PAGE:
WWII veteran, 99, to be in spotlight at Florida parade honoring George Washington's birthday
By JERRY FALLSTROM | Orlando Sentinel | Published: February 13, 2020
EUSTIS, Fla. (Tribune News Service) — Jack Hallett, 99, downplays his days as an Army Air Corps fighter pilot during World War II, never mind that he was shot down twice by enemy fire.
“I’m not a hero," the Leesburg resident said, repeating a sentiment he has expressed to reporters and groups he has spoken to over the years. “I was just a regular fighter pilot. I did what I was asked to do.”
June Perry with the Ocklawaha Chapter of the Daughters of the American Revolution appreciates his attitude: “He is the nicest man, and you know what, so humble.”
But the group of about 100 has a loftier view of his service and invited him to ride on the DAR float in the upcoming 118th annual Eustis Georgefest parade. Georgefest — the second-longest-running celebration of George Washington’s birthday, behind Laredo, Texas — runs Friday through Sunday, Feb. 21-23.
The theme this year is “A National Treasure,” which Perry, media and public relations chair for the DAR group, said fits Hallett to a T.
“Jack Hallett is going to be our national treasure on our float,” she said. The parade will take place down Bay Street starting at 10 a.m. Feb. 22, preceded by the one-mile Dog Jog at 9:45 a.m.
The popular event honoring the Father of Our Country will feature a carnival, food, vendors and live music including Blood. Sweat & Tears, which had a string of hits in the late 1960s and early 70s including “Spinning Wheel,” “And When I Die” and “You’ve Made Me so Very Happy.”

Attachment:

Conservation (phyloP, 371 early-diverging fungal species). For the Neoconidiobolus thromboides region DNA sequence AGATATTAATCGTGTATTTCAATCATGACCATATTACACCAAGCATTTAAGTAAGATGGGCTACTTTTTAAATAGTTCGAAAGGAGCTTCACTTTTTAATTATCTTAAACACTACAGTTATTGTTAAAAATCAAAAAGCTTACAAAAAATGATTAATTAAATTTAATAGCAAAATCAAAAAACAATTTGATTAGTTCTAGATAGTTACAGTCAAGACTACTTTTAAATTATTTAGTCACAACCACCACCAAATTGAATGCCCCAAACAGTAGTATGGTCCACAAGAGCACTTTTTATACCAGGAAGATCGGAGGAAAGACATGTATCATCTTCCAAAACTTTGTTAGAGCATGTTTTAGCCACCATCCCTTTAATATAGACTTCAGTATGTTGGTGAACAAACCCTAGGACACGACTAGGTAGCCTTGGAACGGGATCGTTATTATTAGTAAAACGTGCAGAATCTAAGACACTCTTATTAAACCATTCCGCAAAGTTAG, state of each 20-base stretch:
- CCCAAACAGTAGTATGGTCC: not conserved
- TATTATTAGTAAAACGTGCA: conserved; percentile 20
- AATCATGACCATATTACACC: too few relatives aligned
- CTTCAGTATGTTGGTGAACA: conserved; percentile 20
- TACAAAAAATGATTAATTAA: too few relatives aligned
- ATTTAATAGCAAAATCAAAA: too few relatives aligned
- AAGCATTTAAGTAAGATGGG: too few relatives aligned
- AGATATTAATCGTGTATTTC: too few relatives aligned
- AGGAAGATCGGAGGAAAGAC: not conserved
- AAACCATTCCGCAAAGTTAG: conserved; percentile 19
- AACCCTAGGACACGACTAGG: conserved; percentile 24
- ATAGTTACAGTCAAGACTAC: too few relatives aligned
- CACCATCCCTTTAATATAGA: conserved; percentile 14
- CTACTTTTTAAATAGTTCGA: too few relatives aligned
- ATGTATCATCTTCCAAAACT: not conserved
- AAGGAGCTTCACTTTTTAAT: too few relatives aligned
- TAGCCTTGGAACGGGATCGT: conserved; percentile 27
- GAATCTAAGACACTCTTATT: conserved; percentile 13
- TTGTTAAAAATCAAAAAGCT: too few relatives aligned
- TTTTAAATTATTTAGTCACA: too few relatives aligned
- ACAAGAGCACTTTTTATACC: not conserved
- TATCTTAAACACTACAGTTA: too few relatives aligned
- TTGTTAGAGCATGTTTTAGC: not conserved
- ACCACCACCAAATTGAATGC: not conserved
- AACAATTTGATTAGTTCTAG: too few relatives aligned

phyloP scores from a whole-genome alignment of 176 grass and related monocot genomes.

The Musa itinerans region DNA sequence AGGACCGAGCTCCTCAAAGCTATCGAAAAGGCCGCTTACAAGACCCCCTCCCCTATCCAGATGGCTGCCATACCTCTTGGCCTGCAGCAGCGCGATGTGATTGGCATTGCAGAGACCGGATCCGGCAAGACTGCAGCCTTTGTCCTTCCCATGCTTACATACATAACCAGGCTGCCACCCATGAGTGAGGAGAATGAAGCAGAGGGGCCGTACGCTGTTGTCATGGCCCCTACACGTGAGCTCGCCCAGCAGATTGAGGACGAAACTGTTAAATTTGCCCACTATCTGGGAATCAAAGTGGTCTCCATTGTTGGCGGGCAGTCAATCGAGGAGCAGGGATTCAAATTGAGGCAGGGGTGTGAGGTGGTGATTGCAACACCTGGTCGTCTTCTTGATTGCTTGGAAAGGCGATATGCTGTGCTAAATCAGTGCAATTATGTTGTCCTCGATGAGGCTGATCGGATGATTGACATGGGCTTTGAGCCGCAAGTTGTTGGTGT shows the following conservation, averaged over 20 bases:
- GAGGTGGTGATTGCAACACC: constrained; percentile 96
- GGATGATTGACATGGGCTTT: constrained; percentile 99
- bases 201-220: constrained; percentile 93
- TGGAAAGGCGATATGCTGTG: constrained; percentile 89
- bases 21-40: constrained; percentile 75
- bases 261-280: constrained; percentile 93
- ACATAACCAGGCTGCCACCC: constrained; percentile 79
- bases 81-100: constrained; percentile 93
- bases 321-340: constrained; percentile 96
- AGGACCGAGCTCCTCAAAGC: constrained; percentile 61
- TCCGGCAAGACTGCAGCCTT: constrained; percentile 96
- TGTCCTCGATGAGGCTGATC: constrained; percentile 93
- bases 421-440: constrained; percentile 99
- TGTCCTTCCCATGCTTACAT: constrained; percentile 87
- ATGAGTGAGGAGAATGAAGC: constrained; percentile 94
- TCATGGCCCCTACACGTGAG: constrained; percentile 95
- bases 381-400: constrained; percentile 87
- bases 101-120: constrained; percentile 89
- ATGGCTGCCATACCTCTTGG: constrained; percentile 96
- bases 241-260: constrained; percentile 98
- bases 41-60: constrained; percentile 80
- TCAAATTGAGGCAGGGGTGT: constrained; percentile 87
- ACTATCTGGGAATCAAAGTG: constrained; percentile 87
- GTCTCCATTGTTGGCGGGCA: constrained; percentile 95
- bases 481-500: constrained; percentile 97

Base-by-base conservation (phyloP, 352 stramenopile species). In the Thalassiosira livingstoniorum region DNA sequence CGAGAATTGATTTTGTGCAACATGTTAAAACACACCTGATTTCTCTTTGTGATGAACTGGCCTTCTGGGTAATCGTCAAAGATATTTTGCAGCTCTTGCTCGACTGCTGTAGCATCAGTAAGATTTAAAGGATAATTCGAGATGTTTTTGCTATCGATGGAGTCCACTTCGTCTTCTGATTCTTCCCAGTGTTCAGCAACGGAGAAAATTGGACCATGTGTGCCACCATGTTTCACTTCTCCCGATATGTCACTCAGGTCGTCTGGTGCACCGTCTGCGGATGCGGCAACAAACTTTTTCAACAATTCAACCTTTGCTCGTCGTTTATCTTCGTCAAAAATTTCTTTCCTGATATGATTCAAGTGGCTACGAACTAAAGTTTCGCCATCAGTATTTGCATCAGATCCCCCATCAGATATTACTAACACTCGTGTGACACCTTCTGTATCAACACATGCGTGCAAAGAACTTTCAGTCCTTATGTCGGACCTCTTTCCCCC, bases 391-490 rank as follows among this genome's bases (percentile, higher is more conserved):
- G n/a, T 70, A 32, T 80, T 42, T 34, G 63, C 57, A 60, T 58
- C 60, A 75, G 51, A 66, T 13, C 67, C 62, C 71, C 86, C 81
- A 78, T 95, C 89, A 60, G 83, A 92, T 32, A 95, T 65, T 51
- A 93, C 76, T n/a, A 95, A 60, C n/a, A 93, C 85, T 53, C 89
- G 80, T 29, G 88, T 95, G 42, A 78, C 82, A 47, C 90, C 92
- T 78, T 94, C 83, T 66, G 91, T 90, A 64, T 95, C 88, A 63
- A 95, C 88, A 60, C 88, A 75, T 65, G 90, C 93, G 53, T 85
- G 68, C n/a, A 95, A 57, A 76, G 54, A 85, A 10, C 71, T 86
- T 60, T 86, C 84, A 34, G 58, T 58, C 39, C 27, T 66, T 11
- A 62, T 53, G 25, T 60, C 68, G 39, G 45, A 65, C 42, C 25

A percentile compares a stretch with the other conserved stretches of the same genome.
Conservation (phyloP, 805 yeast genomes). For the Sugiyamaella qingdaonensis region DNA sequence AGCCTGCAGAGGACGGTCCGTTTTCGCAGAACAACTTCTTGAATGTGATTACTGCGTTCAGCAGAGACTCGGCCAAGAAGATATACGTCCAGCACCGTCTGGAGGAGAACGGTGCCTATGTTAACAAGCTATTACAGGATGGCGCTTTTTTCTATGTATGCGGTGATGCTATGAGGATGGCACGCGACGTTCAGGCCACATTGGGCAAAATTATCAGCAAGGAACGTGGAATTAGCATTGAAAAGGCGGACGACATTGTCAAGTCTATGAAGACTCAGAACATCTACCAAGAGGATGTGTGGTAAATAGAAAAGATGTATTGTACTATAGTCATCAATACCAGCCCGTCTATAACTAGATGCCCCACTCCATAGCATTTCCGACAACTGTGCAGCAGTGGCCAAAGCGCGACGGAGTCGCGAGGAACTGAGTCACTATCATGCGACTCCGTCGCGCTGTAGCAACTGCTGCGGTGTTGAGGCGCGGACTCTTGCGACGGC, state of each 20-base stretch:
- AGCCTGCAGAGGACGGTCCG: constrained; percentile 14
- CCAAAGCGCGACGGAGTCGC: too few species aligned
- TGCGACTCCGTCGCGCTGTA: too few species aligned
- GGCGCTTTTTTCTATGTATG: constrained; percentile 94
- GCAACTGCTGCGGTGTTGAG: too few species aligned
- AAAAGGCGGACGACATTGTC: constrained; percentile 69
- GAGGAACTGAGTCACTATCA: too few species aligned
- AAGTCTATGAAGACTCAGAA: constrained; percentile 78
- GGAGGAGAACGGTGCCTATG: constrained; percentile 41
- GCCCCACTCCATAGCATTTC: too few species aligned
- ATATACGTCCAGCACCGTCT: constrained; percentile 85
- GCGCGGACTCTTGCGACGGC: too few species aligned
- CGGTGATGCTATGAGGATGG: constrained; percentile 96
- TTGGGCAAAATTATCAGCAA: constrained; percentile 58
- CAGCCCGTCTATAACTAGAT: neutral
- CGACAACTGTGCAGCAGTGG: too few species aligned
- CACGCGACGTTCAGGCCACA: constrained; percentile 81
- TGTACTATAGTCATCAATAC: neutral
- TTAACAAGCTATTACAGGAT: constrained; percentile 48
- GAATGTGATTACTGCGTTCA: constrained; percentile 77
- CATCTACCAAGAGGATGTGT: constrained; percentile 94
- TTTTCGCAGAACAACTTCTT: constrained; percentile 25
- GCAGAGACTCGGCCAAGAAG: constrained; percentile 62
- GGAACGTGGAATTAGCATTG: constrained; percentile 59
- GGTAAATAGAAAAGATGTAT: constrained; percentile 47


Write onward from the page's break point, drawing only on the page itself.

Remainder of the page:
Blood, Sweat & Tears will perform at 4:30 p.m. Feb. 23 on the Alice McClelland Memorial Bandshell at Ferran Park.
Also playing will be the MD Jazz Band at 5 p.m. Feb. 21 on the bandshell stage; the CAT 4 Band at 5 p.m. Feb. 21 on the downtown stage; Southern Chaos, at 12:30 p.m. Feb. 22 on the bandshell; the Fat City Band at 6 p.m. Feb. 22 on the bandshell stage; and Remedy Tree at 11 a.m. Feb. 23 on the downtown stage.
City officials estimate attendance will top 30,000 during the three-day fun fest.
As for Hallett, he said he’s looking forward to the parade even though he’s not sure he deserves the attention for his time in the cockpit while serving in England, France and Germany from 1944-46.
Regarding his health, “I feel great, I feel wonderful,” he said.
What’s the magic elixir for a long life?
“I haven’t the foggiest,” he said, adding that he quit smoking in 1987 and has a drink occasionally “I’ve been lucky.”
Despite Hallett’s protestations, Perry said he’s worthy of the limelight — and not simply because of the perilous situations he found himself in during wartime.
“The very fact that when the time came he answered the call, he did his duty, that’s got to be a hero,” Perry said.